BA passengers and crew taken hostage in Kuwait 34 years ago launch legal action

By Lisa James
Home » BA passengers and crew taken hostage in Kuwait 34 years ago launch legal action

Nearly 100 British Airways passengers and crew who were taken hostage at the start of Iraq’s invasion of Kuwait in 1990 have launched a High Court civil action against the UK Government and the airline.

Law firm McCue Jury and Partners, which is representing 94 claimants from nine countries, says the passengers and crew were deliberately put in danger because the Government knew the invasion had taken place while the plane was in the air but nothing was done to divert it.

Lawyers also say Flight BA149 was carrying a team of UK special forces operatives for covert deployment in Kuwait, ‘which was an additional imperative for the flight to land’.

The flight, from Heathrow to Kuala Lumpur, with 367 passengers and 18 crew, had landed in Kuwait on what should have been a brief stopover. But they were taken hostage and subjected to torture, rape, starvation and mock executions while being used as human shields for up to five months.

The Government departments named in the legal action are the Foreign, Commonwealth and Development Office; the Cabinet Office and the Ministry of Defence.

Lawyers claim the flight should not have been allowed to land in Kuwait once the Iraqi invasion had begun and that damage sustained by the claimants was foreseeable.

They are seeking compensation for personal injury and consequential losses suffered by the passengers and crew of BA149 as well as BA crew members who were in Kuwait and awaiting deployment. Of the 94 claimants, 75 are British.

A spokesman for the law firm told Travel Gossip legal action has only been possible now, because new evidence came to light in 2021, when the release of documents to the National Archives showed the British ambassador in Kuwait had warned the UK Foreign Office the invasion was under way before flight BA149 landed.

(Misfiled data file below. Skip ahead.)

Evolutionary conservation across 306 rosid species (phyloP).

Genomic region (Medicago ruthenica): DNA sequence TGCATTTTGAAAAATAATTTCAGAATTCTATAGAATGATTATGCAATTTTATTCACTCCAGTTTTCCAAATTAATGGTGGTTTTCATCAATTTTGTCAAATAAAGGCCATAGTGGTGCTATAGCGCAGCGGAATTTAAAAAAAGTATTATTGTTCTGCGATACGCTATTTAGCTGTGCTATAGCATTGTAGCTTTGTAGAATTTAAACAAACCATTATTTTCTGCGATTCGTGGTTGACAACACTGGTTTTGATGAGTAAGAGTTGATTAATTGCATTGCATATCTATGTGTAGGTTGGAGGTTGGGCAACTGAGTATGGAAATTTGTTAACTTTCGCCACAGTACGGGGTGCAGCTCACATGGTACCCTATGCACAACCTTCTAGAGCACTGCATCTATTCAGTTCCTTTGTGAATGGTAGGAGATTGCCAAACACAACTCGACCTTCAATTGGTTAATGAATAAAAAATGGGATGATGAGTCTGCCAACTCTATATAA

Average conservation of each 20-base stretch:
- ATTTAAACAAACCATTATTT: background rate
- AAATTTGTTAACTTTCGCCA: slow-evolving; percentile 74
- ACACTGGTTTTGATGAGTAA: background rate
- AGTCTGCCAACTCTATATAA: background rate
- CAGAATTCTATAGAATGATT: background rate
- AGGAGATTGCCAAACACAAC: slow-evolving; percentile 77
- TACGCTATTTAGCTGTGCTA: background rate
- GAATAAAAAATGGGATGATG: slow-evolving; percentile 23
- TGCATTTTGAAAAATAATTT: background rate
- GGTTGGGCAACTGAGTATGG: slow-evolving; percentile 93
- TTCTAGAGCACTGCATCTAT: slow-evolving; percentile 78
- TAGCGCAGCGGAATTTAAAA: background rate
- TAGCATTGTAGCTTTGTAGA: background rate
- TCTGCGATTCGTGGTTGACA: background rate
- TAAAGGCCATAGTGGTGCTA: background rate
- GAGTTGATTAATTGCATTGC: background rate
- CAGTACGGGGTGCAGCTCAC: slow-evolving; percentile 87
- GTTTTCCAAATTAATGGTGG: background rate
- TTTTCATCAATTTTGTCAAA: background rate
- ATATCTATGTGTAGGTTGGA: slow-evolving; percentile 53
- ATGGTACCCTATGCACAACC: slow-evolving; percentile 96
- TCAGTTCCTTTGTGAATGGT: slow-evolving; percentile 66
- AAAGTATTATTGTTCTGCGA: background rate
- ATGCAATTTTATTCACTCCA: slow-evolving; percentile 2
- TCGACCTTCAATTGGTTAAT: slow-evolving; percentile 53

The Guardian reports the then Foreign Secretary Liz Truss said the warning was not passed on to BA. It adds that, in reference to allegations regarding the presence of special forces, Ms Truss said the Government ‘did not seek to exploit the flight in any way by any means whatsoever’.

Lawyers, however, say BA did know and a covert special ops team was on board. The spokesperson added McCue Jury and Partners has spent the three years since the new evidence came out building the case.

One passenger, Barry Manners, said: “We were not treated as citizens but as expendable pawns for commercial and political gain.  A victory over years of cover-up and bare-faced denial will help restore trust in our political and judicial process.”

McCue Jury and Partners Managing Partner Matthew Jury said: “The lives and safety of innocent civilians were put at risk by the British government and British Airways for the sake of an off-the-books military operation. 

“Both have, we believe, concealed and denied the truth for more than thirty years.  The victims and survivors of Flight BA149 deserve justice for being treated as disposable collateral.  HMG [His Majesty’s Government] and BA watched on as children were paraded as human shields by a ruthless dictator, yet they did and admitted nothing.  There must be closure and accountability to erase this shameful stain on the UK’s conscience.”

Travel Gossip has asked the UK Government departments and BA for comments. The Cabinet Office said it doesn’t comment on ongoing legal matters.

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